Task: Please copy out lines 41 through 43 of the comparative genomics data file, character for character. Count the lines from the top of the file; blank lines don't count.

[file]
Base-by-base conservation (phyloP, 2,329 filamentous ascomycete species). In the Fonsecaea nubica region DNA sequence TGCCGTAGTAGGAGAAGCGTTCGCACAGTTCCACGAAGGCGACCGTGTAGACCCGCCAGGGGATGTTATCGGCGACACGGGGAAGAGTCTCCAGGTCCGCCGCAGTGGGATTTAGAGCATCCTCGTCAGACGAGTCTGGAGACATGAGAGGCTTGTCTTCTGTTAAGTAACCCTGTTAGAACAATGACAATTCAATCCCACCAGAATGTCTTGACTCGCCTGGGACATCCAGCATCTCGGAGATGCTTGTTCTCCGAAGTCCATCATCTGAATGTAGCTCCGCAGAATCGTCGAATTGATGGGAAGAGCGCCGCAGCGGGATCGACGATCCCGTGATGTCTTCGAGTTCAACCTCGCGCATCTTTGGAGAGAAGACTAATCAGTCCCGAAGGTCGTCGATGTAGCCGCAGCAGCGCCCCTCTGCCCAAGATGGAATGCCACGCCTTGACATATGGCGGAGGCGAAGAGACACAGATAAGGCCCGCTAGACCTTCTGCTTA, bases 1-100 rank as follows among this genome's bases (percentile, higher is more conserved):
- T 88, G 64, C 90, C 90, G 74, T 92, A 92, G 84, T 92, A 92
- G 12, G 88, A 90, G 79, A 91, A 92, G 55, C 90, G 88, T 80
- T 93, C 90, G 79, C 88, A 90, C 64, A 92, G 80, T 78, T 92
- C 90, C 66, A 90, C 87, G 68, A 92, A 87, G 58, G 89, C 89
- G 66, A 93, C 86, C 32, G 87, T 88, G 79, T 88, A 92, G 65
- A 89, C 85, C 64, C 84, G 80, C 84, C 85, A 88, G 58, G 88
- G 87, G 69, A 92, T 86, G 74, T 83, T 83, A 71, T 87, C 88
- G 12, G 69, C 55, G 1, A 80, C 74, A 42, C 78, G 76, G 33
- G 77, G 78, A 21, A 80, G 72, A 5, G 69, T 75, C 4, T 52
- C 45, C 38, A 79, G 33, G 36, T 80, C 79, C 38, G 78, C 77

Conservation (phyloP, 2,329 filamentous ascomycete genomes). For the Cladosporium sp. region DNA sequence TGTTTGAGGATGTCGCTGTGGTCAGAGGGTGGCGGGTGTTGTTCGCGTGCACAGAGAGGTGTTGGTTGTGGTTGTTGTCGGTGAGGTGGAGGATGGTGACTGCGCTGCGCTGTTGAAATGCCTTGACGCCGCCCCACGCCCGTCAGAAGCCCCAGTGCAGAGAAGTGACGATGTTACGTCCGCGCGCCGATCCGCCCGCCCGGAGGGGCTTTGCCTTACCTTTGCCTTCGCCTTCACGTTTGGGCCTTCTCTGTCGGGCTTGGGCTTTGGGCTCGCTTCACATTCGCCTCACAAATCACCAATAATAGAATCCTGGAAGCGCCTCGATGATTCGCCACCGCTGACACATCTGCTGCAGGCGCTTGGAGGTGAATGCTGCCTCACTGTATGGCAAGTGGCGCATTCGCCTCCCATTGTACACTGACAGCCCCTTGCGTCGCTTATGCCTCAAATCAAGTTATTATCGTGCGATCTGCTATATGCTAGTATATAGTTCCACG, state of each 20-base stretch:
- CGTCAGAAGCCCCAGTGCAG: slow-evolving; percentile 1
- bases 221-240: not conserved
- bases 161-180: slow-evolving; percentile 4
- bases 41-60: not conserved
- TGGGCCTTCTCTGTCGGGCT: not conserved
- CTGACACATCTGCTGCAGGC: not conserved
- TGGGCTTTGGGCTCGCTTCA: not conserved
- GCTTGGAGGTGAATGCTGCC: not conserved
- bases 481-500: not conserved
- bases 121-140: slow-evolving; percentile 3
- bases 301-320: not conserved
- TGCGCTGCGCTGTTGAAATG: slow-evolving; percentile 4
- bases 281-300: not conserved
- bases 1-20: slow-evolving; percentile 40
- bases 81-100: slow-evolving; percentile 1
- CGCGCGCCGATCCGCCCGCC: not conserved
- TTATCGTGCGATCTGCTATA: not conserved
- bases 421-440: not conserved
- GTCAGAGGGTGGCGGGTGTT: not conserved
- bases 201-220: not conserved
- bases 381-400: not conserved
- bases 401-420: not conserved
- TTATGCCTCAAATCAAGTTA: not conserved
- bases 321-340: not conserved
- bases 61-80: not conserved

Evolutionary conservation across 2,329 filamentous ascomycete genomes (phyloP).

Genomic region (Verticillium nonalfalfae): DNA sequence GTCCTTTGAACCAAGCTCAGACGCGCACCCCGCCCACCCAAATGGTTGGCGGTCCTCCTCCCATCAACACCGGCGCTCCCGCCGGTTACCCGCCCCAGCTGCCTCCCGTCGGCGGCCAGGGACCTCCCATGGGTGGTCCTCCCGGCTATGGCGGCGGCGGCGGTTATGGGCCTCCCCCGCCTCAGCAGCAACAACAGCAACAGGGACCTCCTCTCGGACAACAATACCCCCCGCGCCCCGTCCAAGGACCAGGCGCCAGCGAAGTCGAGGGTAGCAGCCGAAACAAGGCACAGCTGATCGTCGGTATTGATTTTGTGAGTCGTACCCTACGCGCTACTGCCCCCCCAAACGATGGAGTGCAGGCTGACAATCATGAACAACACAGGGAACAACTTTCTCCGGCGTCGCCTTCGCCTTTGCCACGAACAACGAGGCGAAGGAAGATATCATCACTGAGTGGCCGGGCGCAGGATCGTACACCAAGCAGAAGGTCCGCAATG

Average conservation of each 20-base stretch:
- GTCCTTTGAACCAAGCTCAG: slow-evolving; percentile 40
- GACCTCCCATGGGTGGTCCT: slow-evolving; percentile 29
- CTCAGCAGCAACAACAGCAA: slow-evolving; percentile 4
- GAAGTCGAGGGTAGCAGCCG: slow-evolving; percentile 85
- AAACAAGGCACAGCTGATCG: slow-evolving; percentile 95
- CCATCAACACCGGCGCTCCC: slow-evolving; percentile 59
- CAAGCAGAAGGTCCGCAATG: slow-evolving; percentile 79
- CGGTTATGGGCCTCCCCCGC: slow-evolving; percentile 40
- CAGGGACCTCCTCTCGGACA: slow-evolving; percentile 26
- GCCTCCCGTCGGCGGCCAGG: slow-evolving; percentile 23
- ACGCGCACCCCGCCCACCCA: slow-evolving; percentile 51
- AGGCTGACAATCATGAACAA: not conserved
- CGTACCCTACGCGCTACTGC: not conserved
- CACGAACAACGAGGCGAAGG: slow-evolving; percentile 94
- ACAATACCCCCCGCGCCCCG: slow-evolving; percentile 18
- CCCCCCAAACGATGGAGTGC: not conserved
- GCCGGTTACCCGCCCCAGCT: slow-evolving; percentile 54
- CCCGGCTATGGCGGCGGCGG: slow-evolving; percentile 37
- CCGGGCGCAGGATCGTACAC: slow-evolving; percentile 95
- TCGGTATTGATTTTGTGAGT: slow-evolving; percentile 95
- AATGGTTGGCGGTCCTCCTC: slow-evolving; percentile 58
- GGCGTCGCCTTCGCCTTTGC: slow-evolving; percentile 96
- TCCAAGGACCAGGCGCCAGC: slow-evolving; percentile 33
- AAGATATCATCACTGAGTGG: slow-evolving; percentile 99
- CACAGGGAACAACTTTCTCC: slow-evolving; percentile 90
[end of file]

- GTCCTTTGAACCAAGCTCAG: slow-evolving; percentile 40
- GACCTCCCATGGGTGGTCCT: slow-evolving; percentile 29
- CTCAGCAGCAACAACAGCAA: slow-evolving; percentile 4